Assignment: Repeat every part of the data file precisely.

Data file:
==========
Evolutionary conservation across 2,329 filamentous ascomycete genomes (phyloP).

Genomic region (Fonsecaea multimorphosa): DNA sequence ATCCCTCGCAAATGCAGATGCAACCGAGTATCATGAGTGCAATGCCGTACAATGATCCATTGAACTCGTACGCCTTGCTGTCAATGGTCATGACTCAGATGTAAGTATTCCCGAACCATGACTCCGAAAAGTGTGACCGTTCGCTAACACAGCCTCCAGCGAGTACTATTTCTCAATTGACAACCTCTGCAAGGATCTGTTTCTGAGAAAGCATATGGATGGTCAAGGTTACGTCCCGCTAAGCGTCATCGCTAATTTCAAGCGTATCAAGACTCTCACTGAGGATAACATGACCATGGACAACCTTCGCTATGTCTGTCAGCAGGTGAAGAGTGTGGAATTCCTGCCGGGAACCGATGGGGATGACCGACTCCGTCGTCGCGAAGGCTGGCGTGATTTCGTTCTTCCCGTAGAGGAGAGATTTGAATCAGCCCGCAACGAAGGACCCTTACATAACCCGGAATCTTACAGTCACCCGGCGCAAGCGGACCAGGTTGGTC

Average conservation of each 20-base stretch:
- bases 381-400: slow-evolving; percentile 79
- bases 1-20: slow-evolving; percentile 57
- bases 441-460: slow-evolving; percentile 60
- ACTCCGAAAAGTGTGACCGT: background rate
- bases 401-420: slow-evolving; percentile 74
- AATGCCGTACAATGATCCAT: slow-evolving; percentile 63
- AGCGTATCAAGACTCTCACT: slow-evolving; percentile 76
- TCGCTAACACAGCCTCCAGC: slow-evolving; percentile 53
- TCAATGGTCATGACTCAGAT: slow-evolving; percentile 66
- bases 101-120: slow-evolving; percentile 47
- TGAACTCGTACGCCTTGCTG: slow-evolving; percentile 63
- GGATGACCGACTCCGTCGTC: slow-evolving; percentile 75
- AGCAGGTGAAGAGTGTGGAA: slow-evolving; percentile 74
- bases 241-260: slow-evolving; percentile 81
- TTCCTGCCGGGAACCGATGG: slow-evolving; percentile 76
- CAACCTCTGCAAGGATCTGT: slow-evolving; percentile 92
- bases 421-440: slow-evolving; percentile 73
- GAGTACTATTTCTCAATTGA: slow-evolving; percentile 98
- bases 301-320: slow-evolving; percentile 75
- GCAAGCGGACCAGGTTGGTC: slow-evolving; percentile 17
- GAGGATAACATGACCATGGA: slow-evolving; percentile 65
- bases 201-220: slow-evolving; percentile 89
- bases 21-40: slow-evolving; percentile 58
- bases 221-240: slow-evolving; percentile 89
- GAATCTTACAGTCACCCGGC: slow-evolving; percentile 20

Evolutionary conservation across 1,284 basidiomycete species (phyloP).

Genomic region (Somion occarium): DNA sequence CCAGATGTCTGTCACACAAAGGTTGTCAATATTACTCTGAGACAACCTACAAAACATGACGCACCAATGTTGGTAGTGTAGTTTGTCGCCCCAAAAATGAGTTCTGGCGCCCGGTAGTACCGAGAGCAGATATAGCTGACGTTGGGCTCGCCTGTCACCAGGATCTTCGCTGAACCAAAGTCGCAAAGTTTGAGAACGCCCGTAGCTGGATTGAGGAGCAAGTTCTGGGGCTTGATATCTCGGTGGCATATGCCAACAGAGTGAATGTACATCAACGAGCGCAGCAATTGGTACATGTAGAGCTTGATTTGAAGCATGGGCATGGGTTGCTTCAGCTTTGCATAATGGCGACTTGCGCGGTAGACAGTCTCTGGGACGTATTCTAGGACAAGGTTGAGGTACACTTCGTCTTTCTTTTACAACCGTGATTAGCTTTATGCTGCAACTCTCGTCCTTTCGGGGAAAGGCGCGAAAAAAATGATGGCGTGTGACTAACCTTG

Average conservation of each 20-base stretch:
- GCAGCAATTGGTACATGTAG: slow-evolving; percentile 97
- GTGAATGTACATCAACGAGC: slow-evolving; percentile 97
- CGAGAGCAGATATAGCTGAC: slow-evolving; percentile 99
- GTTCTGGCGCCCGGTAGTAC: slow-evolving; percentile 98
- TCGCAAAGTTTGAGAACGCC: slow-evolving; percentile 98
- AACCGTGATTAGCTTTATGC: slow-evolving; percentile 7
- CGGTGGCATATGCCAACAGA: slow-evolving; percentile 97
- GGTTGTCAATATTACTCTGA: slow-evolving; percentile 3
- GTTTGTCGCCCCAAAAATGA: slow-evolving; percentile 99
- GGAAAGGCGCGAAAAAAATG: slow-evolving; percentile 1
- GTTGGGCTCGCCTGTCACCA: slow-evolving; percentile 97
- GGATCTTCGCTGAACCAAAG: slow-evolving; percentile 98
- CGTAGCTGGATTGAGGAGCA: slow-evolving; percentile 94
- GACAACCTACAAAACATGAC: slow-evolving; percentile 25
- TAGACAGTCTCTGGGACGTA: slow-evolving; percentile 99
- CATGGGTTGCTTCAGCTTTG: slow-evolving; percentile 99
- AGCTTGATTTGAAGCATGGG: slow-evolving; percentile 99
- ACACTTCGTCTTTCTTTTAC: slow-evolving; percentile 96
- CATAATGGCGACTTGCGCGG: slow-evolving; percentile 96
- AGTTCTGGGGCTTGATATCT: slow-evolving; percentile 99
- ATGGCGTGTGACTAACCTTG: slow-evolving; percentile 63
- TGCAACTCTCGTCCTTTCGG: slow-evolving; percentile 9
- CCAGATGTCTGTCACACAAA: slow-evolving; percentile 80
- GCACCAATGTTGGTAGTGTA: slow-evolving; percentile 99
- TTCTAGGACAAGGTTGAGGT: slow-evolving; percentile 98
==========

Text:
Evolutionary conservation across 2,329 filamentous ascomycete genomes (phyloP).

Genomic region (Fonsecaea multimorphosa): DNA sequence ATCCCTCGCAAATGCAGATGCAACCGAGTATCATGAGTGCAATGCCGTACAATGATCCATTGAACTCGTACGCCTTGCTGTCAATGGTCATGACTCAGATGTAAGTATTCCCGAACCATGACTCCGAAAAGTGTGACCGTTCGCTAACACAGCCTCCAGCGAGTACTATTTCTCAATTGACAACCTCTGCAAGGATCTGTTTCTGAGAAAGCATATGGATGGTCAAGGTTACGTCCCGCTAAGCGTCATCGCTAATTTCAAGCGTATCAAGACTCTCACTGAGGATAACATGACCATGGACAACCTTCGCTATGTCTGTCAGCAGGTGAAGAGTGTGGAATTCCTGCCGGGAACCGATGGGGATGACCGACTCCGTCGTCGCGAAGGCTGGCGTGATTTCGTTCTTCCCGTAGAGGAGAGATTTGAATCAGCCCGCAACGAAGGACCCTTACATAACCCGGAATCTTACAGTCACCCGGCGCAAGCGGACCAGGTTGGTC

Average conservation of each 20-base stretch:
- bases 381-400: slow-evolving; percentile 79
- bases 1-20: slow-evolving; percentile 57
- bases 441-460: slow-evolving; percentile 60
- ACTCCGAAAAGTGTGACCGT: background rate
- bases 401-420: slow-evolving; percentile 74
- AATGCCGTACAATGATCCAT: slow-evolving; percentile 63
- AGCGTATCAAGACTCTCACT: slow-evolving; percentile 76
- TCGCTAACACAGCCTCCAGC: slow-evolving; percentile 53
- TCAATGGTCATGACTCAGAT: slow-evolving; percentile 66
- bases 101-120: slow-evolving; percentile 47
- TGAACTCGTACGCCTTGCTG: slow-evolving; percentile 63
- GGATGACCGACTCCGTCGTC: slow-evolving; percentile 75
- AGCAGGTGAAGAGTGTGGAA: slow-evolving; percentile 74
- bases 241-260: slow-evolving; percentile 81
- TTCCTGCCGGGAACCGATGG: slow-evolving; percentile 76
- CAACCTCTGCAAGGATCTGT: slow-evolving; percentile 92
- bases 421-440: slow-evolving; percentile 73
- GAGTACTATTTCTCAATTGA: slow-evolving; percentile 98
- bases 301-320: slow-evolving; percentile 75
- GCAAGCGGACCAGGTTGGTC: slow-evolving; percentile 17
- GAGGATAACATGACCATGGA: slow-evolving; percentile 65
- bases 201-220: slow-evolving; percentile 89
- bases 21-40: slow-evolving; percentile 58
- bases 221-240: slow-evolving; percentile 89
- GAATCTTACAGTCACCCGGC: slow-evolving; percentile 20

Evolutionary conservation across 1,284 basidiomycete species (phyloP).

Genomic region (Somion occarium): DNA sequence CCAGATGTCTGTCACACAAAGGTTGTCAATATTACTCTGAGACAACCTACAAAACATGACGCACCAATGTTGGTAGTGTAGTTTGTCGCCCCAAAAATGAGTTCTGGCGCCCGGTAGTACCGAGAGCAGATATAGCTGACGTTGGGCTCGCCTGTCACCAGGATCTTCGCTGAACCAAAGTCGCAAAGTTTGAGAACGCCCGTAGCTGGATTGAGGAGCAAGTTCTGGGGCTTGATATCTCGGTGGCATATGCCAACAGAGTGAATGTACATCAACGAGCGCAGCAATTGGTACATGTAGAGCTTGATTTGAAGCATGGGCATGGGTTGCTTCAGCTTTGCATAATGGCGACTTGCGCGGTAGACAGTCTCTGGGACGTATTCTAGGACAAGGTTGAGGTACACTTCGTCTTTCTTTTACAACCGTGATTAGCTTTATGCTGCAACTCTCGTCCTTTCGGGGAAAGGCGCGAAAAAAATGATGGCGTGTGACTAACCTTG

Average conservation of each 20-base stretch:
- GCAGCAATTGGTACATGTAG: slow-evolving; percentile 97
- GTGAATGTACATCAACGAGC: slow-evolving; percentile 97
- CGAGAGCAGATATAGCTGAC: slow-evolving; percentile 99
- GTTCTGGCGCCCGGTAGTAC: slow-evolving; percentile 98
- TCGCAAAGTTTGAGAACGCC: slow-evolving; percentile 98
- AACCGTGATTAGCTTTATGC: slow-evolving; percentile 7
- CGGTGGCATATGCCAACAGA: slow-evolving; percentile 97
- GGTTGTCAATATTACTCTGA: slow-evolving; percentile 3
- GTTTGTCGCCCCAAAAATGA: slow-evolving; percentile 99
- GGAAAGGCGCGAAAAAAATG: slow-evolving; percentile 1
- GTTGGGCTCGCCTGTCACCA: slow-evolving; percentile 97
- GGATCTTCGCTGAACCAAAG: slow-evolving; percentile 98
- CGTAGCTGGATTGAGGAGCA: slow-evolving; percentile 94
- GACAACCTACAAAACATGAC: slow-evolving; percentile 25
- TAGACAGTCTCTGGGACGTA: slow-evolving; percentile 99
- CATGGGTTGCTTCAGCTTTG: slow-evolving; percentile 99
- AGCTTGATTTGAAGCATGGG: slow-evolving; percentile 99
- ACACTTCGTCTTTCTTTTAC: slow-evolving; percentile 96
- CATAATGGCGACTTGCGCGG: slow-evolving; percentile 96
- AGTTCTGGGGCTTGATATCT: slow-evolving; percentile 99
- ATGGCGTGTGACTAACCTTG: slow-evolving; percentile 63
- TGCAACTCTCGTCCTTTCGG: slow-evolving; percentile 9
- CCAGATGTCTGTCACACAAA: slow-evolving; percentile 80
- GCACCAATGTTGGTAGTGTA: slow-evolving; percentile 99
- TTCTAGGACAAGGTTGAGGT: slow-evolving; percentile 98